Why it’s important to look for the limitations in coronavirus studies

This week, I got to talk about vaccines and vaccine information with Natalie Dean, and The Verge’s Nicole Wetsman and Nilay Patel on The Vergecast. It was a great conversation with Dean, who is an assistant professor of biostatistics at the University of Florida and an expert in infectious disease epidemiology who has worked on designing vaccine trials.
After the podcast, I got to ask something that had been on my mind: how did she – a person who works with scientific data every day – feel about the flood of early versions of scientific studies being posted online? And how much attention should the general public be paying to them?
Before we get to her answer, let’s take a quick step back to talk about what these early studies are. Scientists call them preprints, and they are studies that get posted online before they’ve been published in a scientific journal. They haven’t been fully vetted by other experts (a process called peer review). Preprints are helpful to scientists because they quickly put data out into the world that could be useful to other researchers.
The downside? They’re essentially first drafts, and conclusions could change after the researchers get feedback. Balancing the need for speedy data with the need for reviewing work before it goes public is especially tricky during the pandemic – and both the pace of publication and attention to preprints has definitely amped up in the past several months.
“There already were these preprint servers before, but they’ve never been used to this degree,” Dean says. For a long time, prestigious journals would refuse to publish a paper if it had been posted elsewhere, which meant scientists kept their research under wraps until they had their final draft.
That’s started to change over the last few years as journals have loosened their restrictions. Now there’s a flood of coronavirus-related papers available online, and some can attract a lot of attention – and confusion. Not all of that attention is a good thing, as Kelsey Piper wrote for Vox back in May:
The newer, faster pace could mean that badly flawed pre-prints get widely shared and covered in the media, fueling the spread of misinformation and forcing other scientists to waste valuable time by publicly debunking papers that would ordinarily be rejected in the peer-review process.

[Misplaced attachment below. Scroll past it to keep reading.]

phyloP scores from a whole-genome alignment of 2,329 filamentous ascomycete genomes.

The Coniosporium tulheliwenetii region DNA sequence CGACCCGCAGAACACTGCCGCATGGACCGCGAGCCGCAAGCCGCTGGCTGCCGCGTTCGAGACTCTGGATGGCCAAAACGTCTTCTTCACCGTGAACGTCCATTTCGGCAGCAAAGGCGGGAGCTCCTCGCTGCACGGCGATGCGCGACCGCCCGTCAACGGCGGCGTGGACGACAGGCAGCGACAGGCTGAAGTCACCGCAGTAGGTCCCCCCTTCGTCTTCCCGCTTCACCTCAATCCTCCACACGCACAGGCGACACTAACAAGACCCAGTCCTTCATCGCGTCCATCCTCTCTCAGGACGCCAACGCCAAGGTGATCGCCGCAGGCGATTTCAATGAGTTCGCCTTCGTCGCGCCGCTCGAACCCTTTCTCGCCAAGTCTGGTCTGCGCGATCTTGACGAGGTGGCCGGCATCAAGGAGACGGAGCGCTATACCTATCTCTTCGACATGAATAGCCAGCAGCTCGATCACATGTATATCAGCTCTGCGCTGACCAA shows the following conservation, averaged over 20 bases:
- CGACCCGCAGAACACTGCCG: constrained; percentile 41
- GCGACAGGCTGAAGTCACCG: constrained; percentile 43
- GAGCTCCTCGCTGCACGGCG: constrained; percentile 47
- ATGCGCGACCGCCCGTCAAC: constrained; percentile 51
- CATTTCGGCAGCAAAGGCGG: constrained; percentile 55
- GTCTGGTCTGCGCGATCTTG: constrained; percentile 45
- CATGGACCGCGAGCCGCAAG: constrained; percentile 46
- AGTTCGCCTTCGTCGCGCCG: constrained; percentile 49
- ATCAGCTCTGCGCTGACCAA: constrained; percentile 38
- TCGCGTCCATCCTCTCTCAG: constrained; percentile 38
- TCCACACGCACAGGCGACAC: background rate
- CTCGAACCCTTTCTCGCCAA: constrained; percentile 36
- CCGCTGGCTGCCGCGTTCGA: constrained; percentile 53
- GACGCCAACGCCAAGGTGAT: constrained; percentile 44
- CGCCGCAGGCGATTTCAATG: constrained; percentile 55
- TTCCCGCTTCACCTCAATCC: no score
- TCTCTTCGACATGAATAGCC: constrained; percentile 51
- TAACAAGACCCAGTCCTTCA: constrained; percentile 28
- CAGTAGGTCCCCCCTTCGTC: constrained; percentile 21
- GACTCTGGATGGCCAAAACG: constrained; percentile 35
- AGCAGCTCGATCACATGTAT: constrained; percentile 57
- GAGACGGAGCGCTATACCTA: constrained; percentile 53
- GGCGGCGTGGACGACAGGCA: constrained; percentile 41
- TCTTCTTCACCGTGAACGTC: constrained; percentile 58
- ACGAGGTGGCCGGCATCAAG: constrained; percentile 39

Piper pointed out that there were plenty of advantages to preprints, too – they force data to move at 21st-century speeds instead of staying stuck in the 19th century, and when lots of experts are actively participating in the process, they can cut out a ton of unnecessary downtime.
That’s especially true in a pandemic. “My feeling is the benefits outweigh the risks in the situation where time is of the essence, and we’re all learning from each other,” Dean says. And the pace of academic publishing is so slow, that I just don’t think it is still viable.”
But there’s still that one big disadvantage. “Scientists know how to evaluate the limitations of preprints. But it’s challenging for the public to do so,” Dean says.
She’s got a good tip to help readers start assessing news stories about preprints: look for the limitations. A story that tells you what the study doesn’t is helpful. This doesn’t just apply to preprints, either: it’s good advice for any story about a scientific paper. All studies have limitations; good reporters tell you what they are.
In other words, look for the peer review in a news story, especially when it comes to a preprint. Look for it on Twitter, where Dean and other researchers have thrown cold water on extraordinary claims. Look for it in dedicated volunteer efforts, like Johns Hopkins’ 2019 Novel Coronavirus Research Compendium which actively assesses papers that get a lot of media attention. Look for it at Rapid Reviews: COVID-19, an open-access journal explicitly devoted to peer-reviewing COVID-19 preprints. And most of all, as we keep wading through a flood of information, take a beat to look skeptically on claims that seem incredible.
“The more extreme a result seems, the more evidence we need to support that,” Dean says.
Here’s what else is going on this week:
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